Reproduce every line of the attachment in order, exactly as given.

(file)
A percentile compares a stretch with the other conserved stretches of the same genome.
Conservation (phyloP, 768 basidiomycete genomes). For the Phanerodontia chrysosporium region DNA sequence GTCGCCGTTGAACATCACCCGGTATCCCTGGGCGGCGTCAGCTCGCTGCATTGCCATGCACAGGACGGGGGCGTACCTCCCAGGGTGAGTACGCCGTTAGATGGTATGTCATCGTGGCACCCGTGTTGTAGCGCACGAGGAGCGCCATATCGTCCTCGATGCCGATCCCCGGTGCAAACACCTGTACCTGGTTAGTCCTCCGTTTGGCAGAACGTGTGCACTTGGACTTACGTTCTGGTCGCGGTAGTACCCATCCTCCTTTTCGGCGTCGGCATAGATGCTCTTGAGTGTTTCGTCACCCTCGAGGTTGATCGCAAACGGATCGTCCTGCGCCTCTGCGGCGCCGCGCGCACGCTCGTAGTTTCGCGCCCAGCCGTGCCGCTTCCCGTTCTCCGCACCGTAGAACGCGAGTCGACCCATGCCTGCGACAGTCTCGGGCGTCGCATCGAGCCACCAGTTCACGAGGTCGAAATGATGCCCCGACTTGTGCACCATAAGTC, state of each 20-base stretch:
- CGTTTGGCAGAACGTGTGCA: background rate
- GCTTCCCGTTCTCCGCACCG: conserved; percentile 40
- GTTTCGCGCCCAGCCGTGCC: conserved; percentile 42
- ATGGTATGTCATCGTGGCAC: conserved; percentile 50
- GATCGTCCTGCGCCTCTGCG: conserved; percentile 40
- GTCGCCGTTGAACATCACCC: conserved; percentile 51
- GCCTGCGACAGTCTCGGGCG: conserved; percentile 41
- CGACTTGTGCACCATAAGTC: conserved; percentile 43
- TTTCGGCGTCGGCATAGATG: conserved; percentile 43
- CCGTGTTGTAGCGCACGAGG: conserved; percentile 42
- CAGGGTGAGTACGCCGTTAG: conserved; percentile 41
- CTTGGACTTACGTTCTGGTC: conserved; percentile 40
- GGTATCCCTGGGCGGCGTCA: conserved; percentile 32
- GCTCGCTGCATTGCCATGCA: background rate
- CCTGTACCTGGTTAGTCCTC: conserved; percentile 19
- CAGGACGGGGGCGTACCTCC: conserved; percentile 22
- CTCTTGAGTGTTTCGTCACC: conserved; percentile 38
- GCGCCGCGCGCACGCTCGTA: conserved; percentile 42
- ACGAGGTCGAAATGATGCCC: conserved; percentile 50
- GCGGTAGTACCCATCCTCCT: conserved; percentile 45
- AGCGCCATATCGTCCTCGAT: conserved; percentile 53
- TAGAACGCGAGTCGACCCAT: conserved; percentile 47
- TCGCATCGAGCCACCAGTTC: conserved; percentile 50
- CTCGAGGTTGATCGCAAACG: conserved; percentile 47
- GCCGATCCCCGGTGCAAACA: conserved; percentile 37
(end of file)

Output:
A percentile compares a stretch with the other conserved stretches of the same genome.
Conservation (phyloP, 768 basidiomycete genomes). For the Phanerodontia chrysosporium region DNA sequence GTCGCCGTTGAACATCACCCGGTATCCCTGGGCGGCGTCAGCTCGCTGCATTGCCATGCACAGGACGGGGGCGTACCTCCCAGGGTGAGTACGCCGTTAGATGGTATGTCATCGTGGCACCCGTGTTGTAGCGCACGAGGAGCGCCATATCGTCCTCGATGCCGATCCCCGGTGCAAACACCTGTACCTGGTTAGTCCTCCGTTTGGCAGAACGTGTGCACTTGGACTTACGTTCTGGTCGCGGTAGTACCCATCCTCCTTTTCGGCGTCGGCATAGATGCTCTTGAGTGTTTCGTCACCCTCGAGGTTGATCGCAAACGGATCGTCCTGCGCCTCTGCGGCGCCGCGCGCACGCTCGTAGTTTCGCGCCCAGCCGTGCCGCTTCCCGTTCTCCGCACCGTAGAACGCGAGTCGACCCATGCCTGCGACAGTCTCGGGCGTCGCATCGAGCCACCAGTTCACGAGGTCGAAATGATGCCCCGACTTGTGCACCATAAGTC, state of each 20-base stretch:
- CGTTTGGCAGAACGTGTGCA: background rate
- GCTTCCCGTTCTCCGCACCG: conserved; percentile 40
- GTTTCGCGCCCAGCCGTGCC: conserved; percentile 42
- ATGGTATGTCATCGTGGCAC: conserved; percentile 50
- GATCGTCCTGCGCCTCTGCG: conserved; percentile 40
- GTCGCCGTTGAACATCACCC: conserved; percentile 51
- GCCTGCGACAGTCTCGGGCG: conserved; percentile 41
- CGACTTGTGCACCATAAGTC: conserved; percentile 43
- TTTCGGCGTCGGCATAGATG: conserved; percentile 43
- CCGTGTTGTAGCGCACGAGG: conserved; percentile 42
- CAGGGTGAGTACGCCGTTAG: conserved; percentile 41
- CTTGGACTTACGTTCTGGTC: conserved; percentile 40
- GGTATCCCTGGGCGGCGTCA: conserved; percentile 32
- GCTCGCTGCATTGCCATGCA: background rate
- CCTGTACCTGGTTAGTCCTC: conserved; percentile 19
- CAGGACGGGGGCGTACCTCC: conserved; percentile 22
- CTCTTGAGTGTTTCGTCACC: conserved; percentile 38
- GCGCCGCGCGCACGCTCGTA: conserved; percentile 42
- ACGAGGTCGAAATGATGCCC: conserved; percentile 50
- GCGGTAGTACCCATCCTCCT: conserved; percentile 45
- AGCGCCATATCGTCCTCGAT: conserved; percentile 53
- TAGAACGCGAGTCGACCCAT: conserved; percentile 47
- TCGCATCGAGCCACCAGTTC: conserved; percentile 50
- CTCGAGGTTGATCGCAAACG: conserved; percentile 47
- GCCGATCCCCGGTGCAAACA: conserved; percentile 37